And then I went for a walk round the back of town and found another lavoir, on a branch of the River Vidus, next to a pretty tumbling area of the river.

Back to Calliope for the evening and a quiet time on the back deck waiting for sundown – rather late at this time of year, with the summer solstice only 3 days away!

Tomorrow morning it will be good bye to Void, and good bye to the Canal de la Marne au Rhin, Oest.

Late start to 2019 – Sillery to Vitry

(Skipper’s note: Loose plans for this year had seen us heading further north towards the Lille/Cambrai area for next winter. However with two of the three canal choices we had to get up there currently closed half way through, we decided to go Route Four – and turn south – About Face . . . . )

So eventually – after moving house, a full service and eight new solid solar panels on the roof (well done Skips) we are off, heading south on the Canal L’Aisne à La Marne – and within 10 minutes and under grey skies we met our first lock – my first for 8 ½ months!  Luckily I remembered what to do, and had good French instructions to aid me..

We had half a plan to go all the way to to Condé-sur-Marne that day, but after two hours, 3 locks, and the threat of an ‘orage’ (thunderstorm) with 98kph winds we decided to moor up on an old industrial wharf in a basin at Sept-Saulx.

The wharf edge was decorated by poppies, my favourite flower, so we took this to be a good omen and tied up. Sitting back and planning next steps it occurred to us that we did not have canal guides for the two canals we were aiming for, and it is not easy to have post delivered along the canal ….. however a call to Damien, the Capitaine we got to know so well during our 5 week sojourn at Chalons-en-Champagne last year, and somewhere we would be passing in two days time, resulted in agreement for the new guides to be delivered there.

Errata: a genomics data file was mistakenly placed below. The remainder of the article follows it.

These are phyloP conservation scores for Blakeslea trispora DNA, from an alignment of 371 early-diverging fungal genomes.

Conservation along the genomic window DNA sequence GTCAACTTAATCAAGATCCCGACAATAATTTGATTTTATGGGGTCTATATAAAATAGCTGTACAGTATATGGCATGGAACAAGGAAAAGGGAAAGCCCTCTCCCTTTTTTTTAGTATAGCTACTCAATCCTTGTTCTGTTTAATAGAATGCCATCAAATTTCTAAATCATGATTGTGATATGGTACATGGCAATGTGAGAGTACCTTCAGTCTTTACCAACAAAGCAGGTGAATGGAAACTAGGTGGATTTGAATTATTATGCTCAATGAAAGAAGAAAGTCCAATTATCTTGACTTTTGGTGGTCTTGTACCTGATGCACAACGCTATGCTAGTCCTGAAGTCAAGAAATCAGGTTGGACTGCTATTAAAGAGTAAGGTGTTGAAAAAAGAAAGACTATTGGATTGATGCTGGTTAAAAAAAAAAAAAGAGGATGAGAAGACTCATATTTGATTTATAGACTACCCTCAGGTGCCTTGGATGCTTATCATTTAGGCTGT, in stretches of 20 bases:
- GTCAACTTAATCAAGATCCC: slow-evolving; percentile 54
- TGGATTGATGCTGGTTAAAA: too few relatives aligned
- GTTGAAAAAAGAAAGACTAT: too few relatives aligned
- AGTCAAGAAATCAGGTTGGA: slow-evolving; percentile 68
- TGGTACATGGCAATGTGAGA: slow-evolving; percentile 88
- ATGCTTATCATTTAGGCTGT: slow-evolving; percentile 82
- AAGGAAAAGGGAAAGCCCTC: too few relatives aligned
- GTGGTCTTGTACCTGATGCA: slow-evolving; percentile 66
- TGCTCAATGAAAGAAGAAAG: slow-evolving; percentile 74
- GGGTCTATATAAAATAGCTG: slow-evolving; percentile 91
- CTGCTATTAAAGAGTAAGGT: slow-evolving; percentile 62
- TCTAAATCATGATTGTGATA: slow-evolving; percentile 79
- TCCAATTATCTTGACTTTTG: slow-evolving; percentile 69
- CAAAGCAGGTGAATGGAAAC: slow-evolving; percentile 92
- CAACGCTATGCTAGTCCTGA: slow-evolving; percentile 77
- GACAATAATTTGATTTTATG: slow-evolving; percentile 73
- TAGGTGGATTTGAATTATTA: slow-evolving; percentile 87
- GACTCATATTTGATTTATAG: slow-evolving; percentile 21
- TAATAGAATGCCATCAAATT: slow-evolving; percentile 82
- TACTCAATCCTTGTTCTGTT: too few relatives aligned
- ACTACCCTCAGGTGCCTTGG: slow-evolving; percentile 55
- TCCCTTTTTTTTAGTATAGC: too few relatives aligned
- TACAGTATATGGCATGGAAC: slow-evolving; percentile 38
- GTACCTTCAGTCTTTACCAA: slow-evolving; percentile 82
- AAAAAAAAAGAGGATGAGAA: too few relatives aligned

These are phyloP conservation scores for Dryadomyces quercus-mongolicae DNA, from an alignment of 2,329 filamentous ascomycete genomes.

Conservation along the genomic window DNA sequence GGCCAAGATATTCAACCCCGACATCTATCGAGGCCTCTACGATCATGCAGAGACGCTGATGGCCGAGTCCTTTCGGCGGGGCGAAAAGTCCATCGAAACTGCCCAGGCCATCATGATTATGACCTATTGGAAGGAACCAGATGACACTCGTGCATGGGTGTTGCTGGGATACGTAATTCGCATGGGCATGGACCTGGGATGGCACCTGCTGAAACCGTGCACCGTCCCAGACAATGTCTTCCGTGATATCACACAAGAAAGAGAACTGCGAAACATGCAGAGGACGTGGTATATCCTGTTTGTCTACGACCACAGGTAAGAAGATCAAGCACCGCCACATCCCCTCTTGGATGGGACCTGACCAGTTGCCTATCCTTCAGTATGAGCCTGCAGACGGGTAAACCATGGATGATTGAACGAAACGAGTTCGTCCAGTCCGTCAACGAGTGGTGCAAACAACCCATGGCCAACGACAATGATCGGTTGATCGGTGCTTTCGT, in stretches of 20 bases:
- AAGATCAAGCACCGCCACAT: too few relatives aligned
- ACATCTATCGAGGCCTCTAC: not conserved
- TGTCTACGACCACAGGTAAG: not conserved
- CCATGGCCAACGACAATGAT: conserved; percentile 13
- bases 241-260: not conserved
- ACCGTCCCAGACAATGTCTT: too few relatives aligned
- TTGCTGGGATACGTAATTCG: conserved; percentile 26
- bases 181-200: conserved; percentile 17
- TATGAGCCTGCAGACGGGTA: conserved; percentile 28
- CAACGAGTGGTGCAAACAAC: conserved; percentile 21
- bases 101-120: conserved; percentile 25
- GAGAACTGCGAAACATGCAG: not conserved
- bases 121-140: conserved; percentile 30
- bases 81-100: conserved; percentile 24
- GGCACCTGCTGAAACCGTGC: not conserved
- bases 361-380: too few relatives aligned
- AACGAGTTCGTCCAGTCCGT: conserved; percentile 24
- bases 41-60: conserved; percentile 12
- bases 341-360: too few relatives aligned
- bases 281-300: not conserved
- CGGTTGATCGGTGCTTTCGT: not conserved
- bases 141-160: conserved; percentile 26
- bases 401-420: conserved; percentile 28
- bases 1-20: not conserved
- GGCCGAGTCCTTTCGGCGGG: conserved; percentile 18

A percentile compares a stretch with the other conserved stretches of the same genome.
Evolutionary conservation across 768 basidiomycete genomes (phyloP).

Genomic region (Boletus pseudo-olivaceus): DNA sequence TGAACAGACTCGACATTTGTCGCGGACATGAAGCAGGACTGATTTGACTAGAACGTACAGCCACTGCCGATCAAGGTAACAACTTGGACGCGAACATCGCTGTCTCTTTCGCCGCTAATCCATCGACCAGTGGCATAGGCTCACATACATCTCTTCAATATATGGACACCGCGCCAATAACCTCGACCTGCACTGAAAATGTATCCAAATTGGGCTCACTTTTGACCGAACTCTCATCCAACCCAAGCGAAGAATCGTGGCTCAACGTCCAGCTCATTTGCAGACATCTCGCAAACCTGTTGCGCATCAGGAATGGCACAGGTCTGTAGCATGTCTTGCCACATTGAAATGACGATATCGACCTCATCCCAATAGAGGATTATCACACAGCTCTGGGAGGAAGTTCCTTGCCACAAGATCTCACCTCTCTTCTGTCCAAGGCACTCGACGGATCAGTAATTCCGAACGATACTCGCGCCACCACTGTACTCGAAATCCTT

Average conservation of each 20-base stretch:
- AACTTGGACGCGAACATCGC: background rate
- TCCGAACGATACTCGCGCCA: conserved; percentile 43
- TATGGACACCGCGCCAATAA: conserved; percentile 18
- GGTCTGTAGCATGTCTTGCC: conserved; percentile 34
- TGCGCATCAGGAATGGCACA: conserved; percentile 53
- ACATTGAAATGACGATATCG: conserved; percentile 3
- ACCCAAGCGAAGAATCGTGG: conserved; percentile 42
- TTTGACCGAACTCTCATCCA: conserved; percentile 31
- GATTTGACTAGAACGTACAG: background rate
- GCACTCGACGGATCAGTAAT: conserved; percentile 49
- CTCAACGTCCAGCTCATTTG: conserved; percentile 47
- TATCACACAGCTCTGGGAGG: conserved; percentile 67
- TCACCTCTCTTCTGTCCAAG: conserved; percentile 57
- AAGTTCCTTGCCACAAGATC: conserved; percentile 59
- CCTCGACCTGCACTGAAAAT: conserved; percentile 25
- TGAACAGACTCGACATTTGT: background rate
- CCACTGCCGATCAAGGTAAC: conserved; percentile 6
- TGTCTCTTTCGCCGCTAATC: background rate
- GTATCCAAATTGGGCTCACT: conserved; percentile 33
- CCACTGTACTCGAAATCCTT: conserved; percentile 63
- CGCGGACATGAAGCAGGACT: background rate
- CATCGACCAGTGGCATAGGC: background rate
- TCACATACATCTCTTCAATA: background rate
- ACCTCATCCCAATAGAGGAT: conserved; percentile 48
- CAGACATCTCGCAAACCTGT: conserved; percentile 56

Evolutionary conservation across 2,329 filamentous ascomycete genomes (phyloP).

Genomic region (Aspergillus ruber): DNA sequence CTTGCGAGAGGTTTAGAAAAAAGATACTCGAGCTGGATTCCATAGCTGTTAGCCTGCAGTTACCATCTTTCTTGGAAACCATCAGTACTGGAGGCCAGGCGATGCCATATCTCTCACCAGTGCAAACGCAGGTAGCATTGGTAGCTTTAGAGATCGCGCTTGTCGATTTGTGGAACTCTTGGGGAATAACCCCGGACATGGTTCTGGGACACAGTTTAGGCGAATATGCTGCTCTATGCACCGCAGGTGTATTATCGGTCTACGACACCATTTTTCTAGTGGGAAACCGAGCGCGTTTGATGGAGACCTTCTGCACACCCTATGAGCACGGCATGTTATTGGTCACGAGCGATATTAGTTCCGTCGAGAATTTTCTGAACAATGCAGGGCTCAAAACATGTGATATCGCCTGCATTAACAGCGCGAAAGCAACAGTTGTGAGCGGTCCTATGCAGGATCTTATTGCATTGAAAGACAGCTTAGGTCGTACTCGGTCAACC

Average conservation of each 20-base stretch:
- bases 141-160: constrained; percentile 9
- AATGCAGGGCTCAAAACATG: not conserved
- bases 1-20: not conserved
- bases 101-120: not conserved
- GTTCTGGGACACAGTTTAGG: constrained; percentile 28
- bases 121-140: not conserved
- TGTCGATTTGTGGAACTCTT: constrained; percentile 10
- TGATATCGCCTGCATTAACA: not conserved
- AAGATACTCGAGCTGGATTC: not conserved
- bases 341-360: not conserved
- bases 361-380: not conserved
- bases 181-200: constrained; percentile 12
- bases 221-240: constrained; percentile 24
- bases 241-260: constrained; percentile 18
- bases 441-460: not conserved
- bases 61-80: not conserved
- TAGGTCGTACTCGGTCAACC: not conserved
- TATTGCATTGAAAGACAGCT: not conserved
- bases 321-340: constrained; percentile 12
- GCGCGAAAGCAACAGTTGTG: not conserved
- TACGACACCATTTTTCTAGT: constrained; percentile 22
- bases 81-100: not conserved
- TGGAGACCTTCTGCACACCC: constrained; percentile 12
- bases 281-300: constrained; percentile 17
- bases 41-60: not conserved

Skipper’s aside: I have, for as long as I am still a European, furled my Red Duster and raised a defaced European Union flag – nailing my colours to the mast as it were.

I find this photo of Lesley’s poppies doubly poignant, being a symbol of the utter futility of the millions of young European lives destroyed in the First World War by the machinations of a small number of power crazed autocrats determined to reorganise obsolete frontiers for their own benefit.

At the time of writing, my simple flag is a big plea to my countryfolk not to put those frontiers back in place.

Clouds gathering at Sept-Saulx

 We managed a walk round the village before holing up as dark clouds gathered and sure enough it did begin to rain – big fat drops that splattered the calm surface of the canal. Later thunder lightning and a strong wind joined in as forecast, although not anywhere near 98kph.

Panels still looking good though . . . .

Waiting for the Billy Tunnel green light

The next day it was still raining so we hung on until about 10am before setting off to Condé– a trip of  only 14.5 kms, but including a 2.3km tunnel and 8 locks.